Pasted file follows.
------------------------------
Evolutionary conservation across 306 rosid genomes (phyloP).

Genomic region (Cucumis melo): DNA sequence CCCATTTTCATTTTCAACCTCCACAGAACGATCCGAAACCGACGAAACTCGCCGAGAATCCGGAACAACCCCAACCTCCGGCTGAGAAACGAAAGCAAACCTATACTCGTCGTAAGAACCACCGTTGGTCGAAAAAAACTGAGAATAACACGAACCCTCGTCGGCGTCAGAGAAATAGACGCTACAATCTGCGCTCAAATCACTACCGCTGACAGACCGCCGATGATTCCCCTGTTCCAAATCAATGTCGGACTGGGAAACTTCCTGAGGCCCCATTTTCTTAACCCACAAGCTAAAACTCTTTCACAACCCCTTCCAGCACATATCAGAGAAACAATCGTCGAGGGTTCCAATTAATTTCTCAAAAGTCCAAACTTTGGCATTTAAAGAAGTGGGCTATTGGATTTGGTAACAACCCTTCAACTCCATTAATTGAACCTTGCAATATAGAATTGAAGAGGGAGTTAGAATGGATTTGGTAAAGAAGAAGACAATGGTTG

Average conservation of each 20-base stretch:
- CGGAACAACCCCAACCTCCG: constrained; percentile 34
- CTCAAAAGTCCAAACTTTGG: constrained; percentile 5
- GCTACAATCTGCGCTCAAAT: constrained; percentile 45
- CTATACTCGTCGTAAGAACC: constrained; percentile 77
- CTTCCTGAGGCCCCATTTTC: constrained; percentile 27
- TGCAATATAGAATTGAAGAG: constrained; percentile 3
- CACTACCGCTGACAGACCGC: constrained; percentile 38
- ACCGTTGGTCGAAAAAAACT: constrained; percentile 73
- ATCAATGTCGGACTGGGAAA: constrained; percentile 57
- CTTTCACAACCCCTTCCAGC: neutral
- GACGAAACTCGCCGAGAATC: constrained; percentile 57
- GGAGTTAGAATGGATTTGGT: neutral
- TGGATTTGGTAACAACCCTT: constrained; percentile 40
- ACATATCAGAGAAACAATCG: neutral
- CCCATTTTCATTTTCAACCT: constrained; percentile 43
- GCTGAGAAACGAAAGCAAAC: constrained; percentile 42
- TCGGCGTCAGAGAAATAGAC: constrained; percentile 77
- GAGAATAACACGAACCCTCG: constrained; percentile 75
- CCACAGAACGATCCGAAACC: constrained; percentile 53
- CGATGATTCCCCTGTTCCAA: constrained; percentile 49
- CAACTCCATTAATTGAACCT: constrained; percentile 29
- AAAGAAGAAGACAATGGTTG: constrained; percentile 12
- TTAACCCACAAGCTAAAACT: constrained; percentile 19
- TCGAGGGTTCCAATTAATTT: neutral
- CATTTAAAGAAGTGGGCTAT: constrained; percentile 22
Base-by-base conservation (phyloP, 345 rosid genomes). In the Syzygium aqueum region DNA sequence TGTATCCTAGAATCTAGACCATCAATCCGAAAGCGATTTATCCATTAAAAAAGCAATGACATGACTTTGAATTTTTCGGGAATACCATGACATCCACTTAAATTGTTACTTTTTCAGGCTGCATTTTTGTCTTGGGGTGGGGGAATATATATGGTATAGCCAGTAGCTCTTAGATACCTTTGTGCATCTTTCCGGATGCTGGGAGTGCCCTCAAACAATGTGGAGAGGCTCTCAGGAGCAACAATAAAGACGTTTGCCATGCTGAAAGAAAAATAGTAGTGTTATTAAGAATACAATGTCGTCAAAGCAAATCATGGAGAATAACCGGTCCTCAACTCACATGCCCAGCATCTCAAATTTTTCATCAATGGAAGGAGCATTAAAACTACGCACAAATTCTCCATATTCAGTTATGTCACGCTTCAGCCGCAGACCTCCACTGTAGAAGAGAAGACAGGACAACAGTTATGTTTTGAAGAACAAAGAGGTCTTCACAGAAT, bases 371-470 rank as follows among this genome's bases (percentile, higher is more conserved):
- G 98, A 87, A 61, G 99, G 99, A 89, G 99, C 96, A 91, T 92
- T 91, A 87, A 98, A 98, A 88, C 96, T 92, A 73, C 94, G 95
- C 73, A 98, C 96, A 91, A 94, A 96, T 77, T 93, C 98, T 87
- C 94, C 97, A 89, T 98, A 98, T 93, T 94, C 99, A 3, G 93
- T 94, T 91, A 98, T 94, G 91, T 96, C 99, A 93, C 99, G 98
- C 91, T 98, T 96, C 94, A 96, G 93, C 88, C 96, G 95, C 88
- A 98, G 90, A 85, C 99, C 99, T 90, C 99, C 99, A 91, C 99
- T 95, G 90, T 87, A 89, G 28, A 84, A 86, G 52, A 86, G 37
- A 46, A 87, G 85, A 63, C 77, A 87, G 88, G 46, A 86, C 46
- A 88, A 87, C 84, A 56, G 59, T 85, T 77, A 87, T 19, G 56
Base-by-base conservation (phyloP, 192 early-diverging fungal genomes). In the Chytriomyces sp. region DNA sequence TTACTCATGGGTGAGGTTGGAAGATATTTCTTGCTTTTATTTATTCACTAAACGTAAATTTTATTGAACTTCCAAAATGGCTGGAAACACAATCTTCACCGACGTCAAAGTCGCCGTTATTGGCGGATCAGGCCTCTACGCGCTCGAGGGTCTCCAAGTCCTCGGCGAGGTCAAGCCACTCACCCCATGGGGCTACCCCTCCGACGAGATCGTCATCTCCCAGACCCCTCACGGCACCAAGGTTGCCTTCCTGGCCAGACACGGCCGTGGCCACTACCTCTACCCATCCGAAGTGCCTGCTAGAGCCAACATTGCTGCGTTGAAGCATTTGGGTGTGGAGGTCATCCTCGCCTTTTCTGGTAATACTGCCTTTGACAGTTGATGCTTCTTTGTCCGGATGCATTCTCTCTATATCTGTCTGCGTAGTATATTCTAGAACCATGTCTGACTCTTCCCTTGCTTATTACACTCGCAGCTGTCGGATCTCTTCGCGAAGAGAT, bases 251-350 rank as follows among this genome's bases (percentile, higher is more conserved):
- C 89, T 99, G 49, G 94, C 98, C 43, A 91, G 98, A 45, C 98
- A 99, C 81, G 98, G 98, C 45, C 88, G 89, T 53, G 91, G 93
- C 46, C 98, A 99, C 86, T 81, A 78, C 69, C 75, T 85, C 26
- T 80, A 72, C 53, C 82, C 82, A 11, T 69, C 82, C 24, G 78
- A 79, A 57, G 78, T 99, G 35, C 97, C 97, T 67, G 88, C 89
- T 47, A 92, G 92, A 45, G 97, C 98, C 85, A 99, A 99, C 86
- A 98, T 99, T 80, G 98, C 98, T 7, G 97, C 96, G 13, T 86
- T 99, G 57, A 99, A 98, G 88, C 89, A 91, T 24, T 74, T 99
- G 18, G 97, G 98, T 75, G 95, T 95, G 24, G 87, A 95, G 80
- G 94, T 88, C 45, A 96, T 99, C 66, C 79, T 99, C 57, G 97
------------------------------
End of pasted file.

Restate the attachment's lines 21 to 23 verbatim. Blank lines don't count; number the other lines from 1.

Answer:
- GAGAATAACACGAACCCTCG: constrained; percentile 75
- CCACAGAACGATCCGAAACC: constrained; percentile 53
- CGATGATTCCCCTGTTCCAA: constrained; percentile 49